Artificial intelligence (AI) is a hot topic. In late March, the French government organized a series of events dedicated to this theme, the most notable of which was the publication of the report “For a Meaningful Artificial Intelligence,” written by Cédric Villani, a mathematician and member of the French parliament. The buzz around AI coincides with companies’ and scientists’ renewed interest in the topic. Over the last few years AI has become fashionable again, as it was in the 1950s and 1960s. But what does this term actually refer to? What can we realistically expect from it? Anne-Sophie Taillandier, director of IMT’s TeraLab platform dedicated to big data and AI, is working on innovations and technology transfer in this field. She was recently listed as one of the top 20 individuals driving AI in France by L’Usine Nouvelle. She sat down with us to present the basics of artificial intelligence.
How did AI get to where it is today?
Anne-Sophie Taillandier: AI has played a key role in innovation questions for two or three years now. What has helped create this dynamic are closer ties between two scientific fields: information sciences and big data, both of which focus on the question, “How can information be extracted from data, whether big or small?” The results have been astonishing. Six years ago, we were only able to automatically recognize tiny pieces of images. When deep learning was developed, the recognition rate skyrocketed. But if we have been able to use the algorithms on large volumes of images, it is because of hardware that has made it possible to perform the computations in a reasonable amount of time.
What technology is AI based on?
AST: Artificial intelligence is the principle of extracting and processing information. This requires tools and methods. Machine learning is a method that brings together highly statistical techniques such as neural networks. Deep learning is another technique that relies on deeper neural networks. These two methods have some things in common; what makes them different is the tools chosen. In any event, both technologies are based on the principle of learning. The system learns from an initial database and it is then used on other data. The results are assessed so that the system can keep learning. But AI itself is not defined by these technologies. In the future, there may be other types of technology which will also be considered artificial intelligence. And even today, researchers in robotics sometimes use different algorithms.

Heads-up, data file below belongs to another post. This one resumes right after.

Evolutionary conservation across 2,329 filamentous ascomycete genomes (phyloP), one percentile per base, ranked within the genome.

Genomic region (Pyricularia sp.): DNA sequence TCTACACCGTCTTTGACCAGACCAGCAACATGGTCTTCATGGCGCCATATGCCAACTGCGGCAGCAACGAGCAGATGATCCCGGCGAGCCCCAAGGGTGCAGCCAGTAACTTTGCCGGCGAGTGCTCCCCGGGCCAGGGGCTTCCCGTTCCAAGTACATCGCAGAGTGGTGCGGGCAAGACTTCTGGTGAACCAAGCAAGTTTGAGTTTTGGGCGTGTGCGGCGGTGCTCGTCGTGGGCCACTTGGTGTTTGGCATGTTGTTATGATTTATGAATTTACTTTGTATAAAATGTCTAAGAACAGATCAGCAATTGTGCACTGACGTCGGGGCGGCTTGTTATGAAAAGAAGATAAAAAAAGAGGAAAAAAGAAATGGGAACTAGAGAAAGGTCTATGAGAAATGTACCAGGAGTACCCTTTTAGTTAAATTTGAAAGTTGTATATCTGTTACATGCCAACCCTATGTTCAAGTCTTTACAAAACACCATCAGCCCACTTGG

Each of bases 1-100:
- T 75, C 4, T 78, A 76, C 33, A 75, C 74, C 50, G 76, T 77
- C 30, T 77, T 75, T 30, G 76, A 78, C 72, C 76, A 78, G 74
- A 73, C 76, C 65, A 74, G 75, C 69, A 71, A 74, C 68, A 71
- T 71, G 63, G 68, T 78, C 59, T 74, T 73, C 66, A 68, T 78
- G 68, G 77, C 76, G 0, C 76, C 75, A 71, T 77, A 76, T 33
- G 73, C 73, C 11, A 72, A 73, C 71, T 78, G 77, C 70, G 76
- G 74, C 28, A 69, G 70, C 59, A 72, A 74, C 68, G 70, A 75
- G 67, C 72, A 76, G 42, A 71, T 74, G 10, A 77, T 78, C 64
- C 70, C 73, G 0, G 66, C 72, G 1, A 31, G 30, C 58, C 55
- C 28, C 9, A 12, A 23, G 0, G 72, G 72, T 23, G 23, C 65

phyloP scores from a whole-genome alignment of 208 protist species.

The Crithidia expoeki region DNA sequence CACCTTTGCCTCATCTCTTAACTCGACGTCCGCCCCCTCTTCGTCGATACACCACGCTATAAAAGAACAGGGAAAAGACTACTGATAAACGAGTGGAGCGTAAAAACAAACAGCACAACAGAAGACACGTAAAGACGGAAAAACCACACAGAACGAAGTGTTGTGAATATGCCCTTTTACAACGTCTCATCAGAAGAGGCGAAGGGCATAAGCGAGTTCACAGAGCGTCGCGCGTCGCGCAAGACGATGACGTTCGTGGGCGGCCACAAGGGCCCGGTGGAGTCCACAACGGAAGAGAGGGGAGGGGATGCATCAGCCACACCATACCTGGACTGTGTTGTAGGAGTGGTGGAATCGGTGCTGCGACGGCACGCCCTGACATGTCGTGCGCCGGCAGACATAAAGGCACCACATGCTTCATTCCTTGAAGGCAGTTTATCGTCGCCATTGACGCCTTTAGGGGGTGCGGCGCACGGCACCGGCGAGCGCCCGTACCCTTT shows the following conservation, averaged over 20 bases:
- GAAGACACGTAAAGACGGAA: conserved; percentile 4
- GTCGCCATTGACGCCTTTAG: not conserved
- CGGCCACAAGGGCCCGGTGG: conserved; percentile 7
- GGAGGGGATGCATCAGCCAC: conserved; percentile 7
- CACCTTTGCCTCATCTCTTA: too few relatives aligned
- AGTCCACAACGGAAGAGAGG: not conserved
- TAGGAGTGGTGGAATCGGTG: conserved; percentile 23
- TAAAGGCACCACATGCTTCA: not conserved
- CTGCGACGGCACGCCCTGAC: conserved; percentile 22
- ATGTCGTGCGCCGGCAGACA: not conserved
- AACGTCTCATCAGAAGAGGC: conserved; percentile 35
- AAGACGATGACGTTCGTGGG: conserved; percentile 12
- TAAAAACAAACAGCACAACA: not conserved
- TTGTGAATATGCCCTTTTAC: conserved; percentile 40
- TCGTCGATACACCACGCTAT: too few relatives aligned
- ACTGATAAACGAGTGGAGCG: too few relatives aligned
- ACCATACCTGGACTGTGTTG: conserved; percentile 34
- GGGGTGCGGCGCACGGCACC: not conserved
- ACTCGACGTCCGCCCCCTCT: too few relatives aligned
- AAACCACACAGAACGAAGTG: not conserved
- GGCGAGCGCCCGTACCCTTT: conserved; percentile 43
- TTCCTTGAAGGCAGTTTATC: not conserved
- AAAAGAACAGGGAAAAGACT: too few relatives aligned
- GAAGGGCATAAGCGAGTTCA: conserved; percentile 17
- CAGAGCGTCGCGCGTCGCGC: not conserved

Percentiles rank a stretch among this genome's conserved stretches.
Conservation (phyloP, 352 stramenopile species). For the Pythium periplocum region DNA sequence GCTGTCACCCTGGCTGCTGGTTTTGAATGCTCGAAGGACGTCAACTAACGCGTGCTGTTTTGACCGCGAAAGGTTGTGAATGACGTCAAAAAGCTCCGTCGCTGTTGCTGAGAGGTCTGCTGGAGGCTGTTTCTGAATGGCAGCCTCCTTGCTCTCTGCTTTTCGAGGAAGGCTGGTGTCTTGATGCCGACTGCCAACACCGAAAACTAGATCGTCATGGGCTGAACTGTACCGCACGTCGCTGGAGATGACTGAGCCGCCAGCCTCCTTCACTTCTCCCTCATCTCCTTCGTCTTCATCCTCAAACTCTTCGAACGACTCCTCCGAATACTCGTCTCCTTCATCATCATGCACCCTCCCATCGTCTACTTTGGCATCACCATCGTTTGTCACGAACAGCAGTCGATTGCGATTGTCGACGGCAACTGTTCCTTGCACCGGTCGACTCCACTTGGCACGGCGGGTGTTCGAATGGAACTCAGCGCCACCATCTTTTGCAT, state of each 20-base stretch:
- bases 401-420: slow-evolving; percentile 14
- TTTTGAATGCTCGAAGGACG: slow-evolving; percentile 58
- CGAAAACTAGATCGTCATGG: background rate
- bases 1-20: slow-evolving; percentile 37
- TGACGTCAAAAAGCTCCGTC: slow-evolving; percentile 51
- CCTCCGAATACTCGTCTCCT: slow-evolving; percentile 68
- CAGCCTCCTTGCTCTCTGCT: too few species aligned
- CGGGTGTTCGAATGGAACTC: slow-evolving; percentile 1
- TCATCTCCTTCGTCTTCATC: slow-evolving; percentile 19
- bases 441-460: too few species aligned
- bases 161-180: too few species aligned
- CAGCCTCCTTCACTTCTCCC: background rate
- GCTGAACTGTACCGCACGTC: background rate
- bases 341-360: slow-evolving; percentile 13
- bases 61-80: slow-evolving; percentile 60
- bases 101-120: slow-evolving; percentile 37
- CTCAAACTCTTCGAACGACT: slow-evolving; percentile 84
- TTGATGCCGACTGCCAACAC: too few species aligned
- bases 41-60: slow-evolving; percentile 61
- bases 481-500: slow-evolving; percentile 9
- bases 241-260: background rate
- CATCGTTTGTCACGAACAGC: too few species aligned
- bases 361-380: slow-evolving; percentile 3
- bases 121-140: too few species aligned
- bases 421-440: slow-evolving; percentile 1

Can you give some specific examples of the benefits of artificial intelligence?
AST: The medical sector is a good illustration. In medical imaging, for example, we can teach an algorithm to detect cancerous tumors. It can then help doctors look for parts of an image that require their attention. We can also adjust a patient’s treatment depending on a lot of different data: is he alone or does he have a support network? Is he active or inactive? What is his living environment like? All these aspects contribute to personalized medicine, which has only become possible because we know how to process all this data and automatically extract information. For now, artificial intelligence is mainly used as a decision-making aid. Ultimately, it’s a bit like what doctors do when they ask patients questions, but in this case we help them gather information from a wide range of data. With AI, the goal is first and foremost to reproduce something that we know very well.
How can we distinguish between solutions that involve AI and others?
AST: I would say that it’s not really important. What matters is if using a solution provides real benefits. This question often comes up with chatbots, for example. Knowing whether AI is behind them or not — whether it’s just a decision tree based on a previous scenario or if it’s a human — is not helpful. As a consumer, what’s important to me is that the chatbot in front of me can answer my questions. They’re always popping up on sites now, which is frustrating since a lot of the time they are not particularly useful! So it is how a solution is used that really matters, more than the technology behind it.
Does the fact that AI is “trendy” adversely affect important innovations in the sector?
AST: With TeraLab we are working on very advanced topics with researchers and companies seeking cutting-edge solutions. If people exaggerate in their communication materials or use the term “artificial intelligence” in their keywords, it doesn’t affect us. I’d rather that the public become familiar with the term and think about the technology already present in their smartphones than fantasize about something inaccessible.